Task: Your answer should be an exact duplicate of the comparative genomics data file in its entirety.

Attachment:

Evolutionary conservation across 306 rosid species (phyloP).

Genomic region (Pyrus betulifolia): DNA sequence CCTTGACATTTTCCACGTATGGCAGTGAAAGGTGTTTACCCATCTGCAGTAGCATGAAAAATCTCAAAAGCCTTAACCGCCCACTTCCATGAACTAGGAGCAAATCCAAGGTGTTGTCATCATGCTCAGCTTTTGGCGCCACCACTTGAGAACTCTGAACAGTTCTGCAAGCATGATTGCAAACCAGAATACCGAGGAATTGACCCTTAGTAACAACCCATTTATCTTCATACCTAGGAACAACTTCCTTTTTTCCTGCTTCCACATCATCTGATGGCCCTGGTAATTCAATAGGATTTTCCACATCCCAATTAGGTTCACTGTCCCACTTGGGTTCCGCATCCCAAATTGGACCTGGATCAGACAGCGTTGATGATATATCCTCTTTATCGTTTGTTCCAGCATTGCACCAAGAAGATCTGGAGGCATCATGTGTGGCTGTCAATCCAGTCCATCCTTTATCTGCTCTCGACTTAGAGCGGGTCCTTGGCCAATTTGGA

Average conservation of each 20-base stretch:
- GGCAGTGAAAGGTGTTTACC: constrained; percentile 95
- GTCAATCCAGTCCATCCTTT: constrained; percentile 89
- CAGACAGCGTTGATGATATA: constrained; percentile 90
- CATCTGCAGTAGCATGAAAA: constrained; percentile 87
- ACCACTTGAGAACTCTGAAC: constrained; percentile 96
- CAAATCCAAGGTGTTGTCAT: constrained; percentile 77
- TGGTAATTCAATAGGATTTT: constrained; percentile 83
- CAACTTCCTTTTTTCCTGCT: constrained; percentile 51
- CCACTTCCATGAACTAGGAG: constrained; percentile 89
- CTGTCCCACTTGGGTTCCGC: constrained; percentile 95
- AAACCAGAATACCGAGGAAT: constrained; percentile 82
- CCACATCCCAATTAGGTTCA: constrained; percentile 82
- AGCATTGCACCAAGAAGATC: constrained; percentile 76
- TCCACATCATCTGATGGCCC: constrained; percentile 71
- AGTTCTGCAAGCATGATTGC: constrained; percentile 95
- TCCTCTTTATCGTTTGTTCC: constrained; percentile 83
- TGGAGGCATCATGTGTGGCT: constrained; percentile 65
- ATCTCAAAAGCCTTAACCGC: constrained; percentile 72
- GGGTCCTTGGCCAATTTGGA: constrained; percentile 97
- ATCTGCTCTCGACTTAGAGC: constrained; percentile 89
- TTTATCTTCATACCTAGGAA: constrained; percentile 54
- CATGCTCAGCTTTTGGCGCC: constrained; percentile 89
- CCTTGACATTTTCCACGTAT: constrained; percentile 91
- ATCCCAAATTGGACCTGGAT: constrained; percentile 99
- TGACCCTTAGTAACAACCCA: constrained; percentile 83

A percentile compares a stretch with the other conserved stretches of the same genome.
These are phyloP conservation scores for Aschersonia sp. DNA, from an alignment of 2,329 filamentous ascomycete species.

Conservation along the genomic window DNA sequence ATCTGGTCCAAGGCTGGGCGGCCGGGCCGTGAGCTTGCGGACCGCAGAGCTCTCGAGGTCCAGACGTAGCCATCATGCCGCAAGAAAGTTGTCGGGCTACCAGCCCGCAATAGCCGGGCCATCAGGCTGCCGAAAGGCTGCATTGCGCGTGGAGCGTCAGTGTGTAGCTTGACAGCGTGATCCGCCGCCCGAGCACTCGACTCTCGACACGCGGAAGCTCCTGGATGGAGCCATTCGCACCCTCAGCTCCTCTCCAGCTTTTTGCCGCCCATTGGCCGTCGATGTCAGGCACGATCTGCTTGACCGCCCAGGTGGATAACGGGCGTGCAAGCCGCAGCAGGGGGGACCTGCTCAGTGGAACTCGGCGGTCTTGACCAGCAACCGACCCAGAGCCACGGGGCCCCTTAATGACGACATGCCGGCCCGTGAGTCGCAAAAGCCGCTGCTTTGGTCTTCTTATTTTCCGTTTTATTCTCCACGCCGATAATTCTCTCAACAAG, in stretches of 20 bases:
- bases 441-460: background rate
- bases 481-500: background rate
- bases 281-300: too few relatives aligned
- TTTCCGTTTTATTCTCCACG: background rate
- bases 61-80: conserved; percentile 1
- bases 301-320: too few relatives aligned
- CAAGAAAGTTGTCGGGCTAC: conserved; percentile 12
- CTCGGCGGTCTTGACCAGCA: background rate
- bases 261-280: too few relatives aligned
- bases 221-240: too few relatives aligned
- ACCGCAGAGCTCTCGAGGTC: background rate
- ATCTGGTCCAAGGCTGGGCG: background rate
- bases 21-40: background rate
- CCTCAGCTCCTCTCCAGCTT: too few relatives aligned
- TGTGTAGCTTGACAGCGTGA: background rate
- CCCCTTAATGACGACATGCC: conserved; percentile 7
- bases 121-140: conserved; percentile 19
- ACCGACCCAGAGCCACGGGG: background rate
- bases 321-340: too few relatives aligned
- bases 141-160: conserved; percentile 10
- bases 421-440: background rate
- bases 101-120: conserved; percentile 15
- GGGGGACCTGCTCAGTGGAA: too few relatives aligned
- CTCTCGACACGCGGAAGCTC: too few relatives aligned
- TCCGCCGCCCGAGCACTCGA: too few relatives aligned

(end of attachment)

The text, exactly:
Evolutionary conservation across 306 rosid species (phyloP).

Genomic region (Pyrus betulifolia): DNA sequence CCTTGACATTTTCCACGTATGGCAGTGAAAGGTGTTTACCCATCTGCAGTAGCATGAAAAATCTCAAAAGCCTTAACCGCCCACTTCCATGAACTAGGAGCAAATCCAAGGTGTTGTCATCATGCTCAGCTTTTGGCGCCACCACTTGAGAACTCTGAACAGTTCTGCAAGCATGATTGCAAACCAGAATACCGAGGAATTGACCCTTAGTAACAACCCATTTATCTTCATACCTAGGAACAACTTCCTTTTTTCCTGCTTCCACATCATCTGATGGCCCTGGTAATTCAATAGGATTTTCCACATCCCAATTAGGTTCACTGTCCCACTTGGGTTCCGCATCCCAAATTGGACCTGGATCAGACAGCGTTGATGATATATCCTCTTTATCGTTTGTTCCAGCATTGCACCAAGAAGATCTGGAGGCATCATGTGTGGCTGTCAATCCAGTCCATCCTTTATCTGCTCTCGACTTAGAGCGGGTCCTTGGCCAATTTGGA

Average conservation of each 20-base stretch:
- GGCAGTGAAAGGTGTTTACC: constrained; percentile 95
- GTCAATCCAGTCCATCCTTT: constrained; percentile 89
- CAGACAGCGTTGATGATATA: constrained; percentile 90
- CATCTGCAGTAGCATGAAAA: constrained; percentile 87
- ACCACTTGAGAACTCTGAAC: constrained; percentile 96
- CAAATCCAAGGTGTTGTCAT: constrained; percentile 77
- TGGTAATTCAATAGGATTTT: constrained; percentile 83
- CAACTTCCTTTTTTCCTGCT: constrained; percentile 51
- CCACTTCCATGAACTAGGAG: constrained; percentile 89
- CTGTCCCACTTGGGTTCCGC: constrained; percentile 95
- AAACCAGAATACCGAGGAAT: constrained; percentile 82
- CCACATCCCAATTAGGTTCA: constrained; percentile 82
- AGCATTGCACCAAGAAGATC: constrained; percentile 76
- TCCACATCATCTGATGGCCC: constrained; percentile 71
- AGTTCTGCAAGCATGATTGC: constrained; percentile 95
- TCCTCTTTATCGTTTGTTCC: constrained; percentile 83
- TGGAGGCATCATGTGTGGCT: constrained; percentile 65
- ATCTCAAAAGCCTTAACCGC: constrained; percentile 72
- GGGTCCTTGGCCAATTTGGA: constrained; percentile 97
- ATCTGCTCTCGACTTAGAGC: constrained; percentile 89
- TTTATCTTCATACCTAGGAA: constrained; percentile 54
- CATGCTCAGCTTTTGGCGCC: constrained; percentile 89
- CCTTGACATTTTCCACGTAT: constrained; percentile 91
- ATCCCAAATTGGACCTGGAT: constrained; percentile 99
- TGACCCTTAGTAACAACCCA: constrained; percentile 83

A percentile compares a stretch with the other conserved stretches of the same genome.
These are phyloP conservation scores for Aschersonia sp. DNA, from an alignment of 2,329 filamentous ascomycete species.

Conservation along the genomic window DNA sequence ATCTGGTCCAAGGCTGGGCGGCCGGGCCGTGAGCTTGCGGACCGCAGAGCTCTCGAGGTCCAGACGTAGCCATCATGCCGCAAGAAAGTTGTCGGGCTACCAGCCCGCAATAGCCGGGCCATCAGGCTGCCGAAAGGCTGCATTGCGCGTGGAGCGTCAGTGTGTAGCTTGACAGCGTGATCCGCCGCCCGAGCACTCGACTCTCGACACGCGGAAGCTCCTGGATGGAGCCATTCGCACCCTCAGCTCCTCTCCAGCTTTTTGCCGCCCATTGGCCGTCGATGTCAGGCACGATCTGCTTGACCGCCCAGGTGGATAACGGGCGTGCAAGCCGCAGCAGGGGGGACCTGCTCAGTGGAACTCGGCGGTCTTGACCAGCAACCGACCCAGAGCCACGGGGCCCCTTAATGACGACATGCCGGCCCGTGAGTCGCAAAAGCCGCTGCTTTGGTCTTCTTATTTTCCGTTTTATTCTCCACGCCGATAATTCTCTCAACAAG, in stretches of 20 bases:
- bases 441-460: background rate
- bases 481-500: background rate
- bases 281-300: too few relatives aligned
- TTTCCGTTTTATTCTCCACG: background rate
- bases 61-80: conserved; percentile 1
- bases 301-320: too few relatives aligned
- CAAGAAAGTTGTCGGGCTAC: conserved; percentile 12
- CTCGGCGGTCTTGACCAGCA: background rate
- bases 261-280: too few relatives aligned
- bases 221-240: too few relatives aligned
- ACCGCAGAGCTCTCGAGGTC: background rate
- ATCTGGTCCAAGGCTGGGCG: background rate
- bases 21-40: background rate
- CCTCAGCTCCTCTCCAGCTT: too few relatives aligned
- TGTGTAGCTTGACAGCGTGA: background rate
- CCCCTTAATGACGACATGCC: conserved; percentile 7
- bases 121-140: conserved; percentile 19
- ACCGACCCAGAGCCACGGGG: background rate
- bases 321-340: too few relatives aligned
- bases 141-160: conserved; percentile 10
- bases 421-440: background rate
- bases 101-120: conserved; percentile 15
- GGGGGACCTGCTCAGTGGAA: too few relatives aligned
- CTCTCGACACGCGGAAGCTC: too few relatives aligned
- TCCGCCGCCCGAGCACTCGA: too few relatives aligned